Women and Transgressive Literature

Men vs. Women Transgressive Writers

Why there's masculine dominance in Transgressive Fiction?

Self-censorship and gender

Self-censorship and social norms

Good Girl vs. Bad Girl

Conclusion: Female Identity

Simone de Beauvoir

Who we are as Transgressive Writers who happened to be a woman? We are the representations of a variety of "bad girls" in media: women who challenge, refuse, or transgress the patriarchal limits. Perhaps the first introduction of women into the Western cultural narrative was actually an introduction of transgressive women. But what is our place when it comes to Transgressive Fiction?

One of the first books that I've read and it cultivated the idea of Transgression against norms was Second Sex by Simone de Beauvoir. But little I knew there are novels and short stories written by her such as L’Invitée, Les Mandarins, Les Belles Images, and La Femme rompue. Holland in her book "Excess and Transgression in Simone de Beauvoir's Fiction" shows well that de Beauvoir's novels and short stories are frequently neglected. Holland shows that excess and transgression are intrinsic qualities of the texts, and argues that Beauvoir’s textual strategies duplicate madness in her fiction. After I read JANE by Riya Anne Polcastro, I realized that I don't read enough books by women writers myself (shame!). In fact, I can't name hardly any that I've drawn to read. So that's why I thought we need to talk about women writers in this genre...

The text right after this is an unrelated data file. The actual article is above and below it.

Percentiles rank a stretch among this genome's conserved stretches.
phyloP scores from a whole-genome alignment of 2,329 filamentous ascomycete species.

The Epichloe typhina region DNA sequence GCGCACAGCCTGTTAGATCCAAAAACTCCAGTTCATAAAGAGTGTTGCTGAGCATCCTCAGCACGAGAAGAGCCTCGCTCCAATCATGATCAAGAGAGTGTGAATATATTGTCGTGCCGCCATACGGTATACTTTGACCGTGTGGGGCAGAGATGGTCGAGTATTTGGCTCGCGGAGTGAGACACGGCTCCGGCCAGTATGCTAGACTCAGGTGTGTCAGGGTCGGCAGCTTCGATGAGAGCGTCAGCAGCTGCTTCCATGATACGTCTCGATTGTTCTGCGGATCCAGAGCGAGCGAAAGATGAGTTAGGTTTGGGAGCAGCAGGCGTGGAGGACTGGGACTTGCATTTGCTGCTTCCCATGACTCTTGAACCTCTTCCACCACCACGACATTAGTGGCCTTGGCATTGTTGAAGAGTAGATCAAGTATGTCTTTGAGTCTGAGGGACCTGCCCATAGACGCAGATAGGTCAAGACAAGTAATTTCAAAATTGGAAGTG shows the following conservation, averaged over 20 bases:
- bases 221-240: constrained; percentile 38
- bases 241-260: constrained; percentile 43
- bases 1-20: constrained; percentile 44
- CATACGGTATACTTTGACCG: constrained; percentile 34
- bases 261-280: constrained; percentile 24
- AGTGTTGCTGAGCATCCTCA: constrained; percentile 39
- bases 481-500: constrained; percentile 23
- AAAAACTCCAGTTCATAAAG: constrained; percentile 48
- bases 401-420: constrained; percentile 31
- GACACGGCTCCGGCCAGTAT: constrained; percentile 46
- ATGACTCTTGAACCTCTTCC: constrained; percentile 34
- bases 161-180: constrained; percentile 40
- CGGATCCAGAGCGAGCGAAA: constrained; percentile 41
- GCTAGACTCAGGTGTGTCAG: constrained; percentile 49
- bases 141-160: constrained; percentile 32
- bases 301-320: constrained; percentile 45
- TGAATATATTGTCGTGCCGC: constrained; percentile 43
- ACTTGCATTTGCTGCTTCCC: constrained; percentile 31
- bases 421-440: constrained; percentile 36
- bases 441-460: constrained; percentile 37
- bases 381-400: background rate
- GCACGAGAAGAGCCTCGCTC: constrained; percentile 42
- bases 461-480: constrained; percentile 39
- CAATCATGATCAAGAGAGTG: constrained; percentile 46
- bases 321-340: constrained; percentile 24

Men vs. Women Transgressive Writers

As mentioned in my previous articles, Transgressive fiction mostly focuses on taboos, anything that can be against social norms and etiquettes. So I asked myself, does this put women more under the pressure of judgments than men? Taking a look at Goodread's "Best Transgressive Fiction" list, you can find only 9 women among the writers listed above. I created an excel sheet just in case.

And to embarrass myself, I summarize my knowledge of the mentioned writers in one chart:

Why there's masculine dominance in Transgressive Fiction?

Well, why is that? This is the question I'm looking to answer through research. Maybe men tend to write more? Maybe our unconscious bias impacts our choices on who we would want to read more as well as research shows, listeners tend to have a bias against female voices, even when they’re saying the same thing as a man. Could it be the possibility for such a difference? Is it because women self-censor more than men? If they do, why?

To answer such questions, I had to do some research on Gender-related Transgression. According to research, human activity is determined to a great extent by not only biological sex but also gender. I try to study gender by the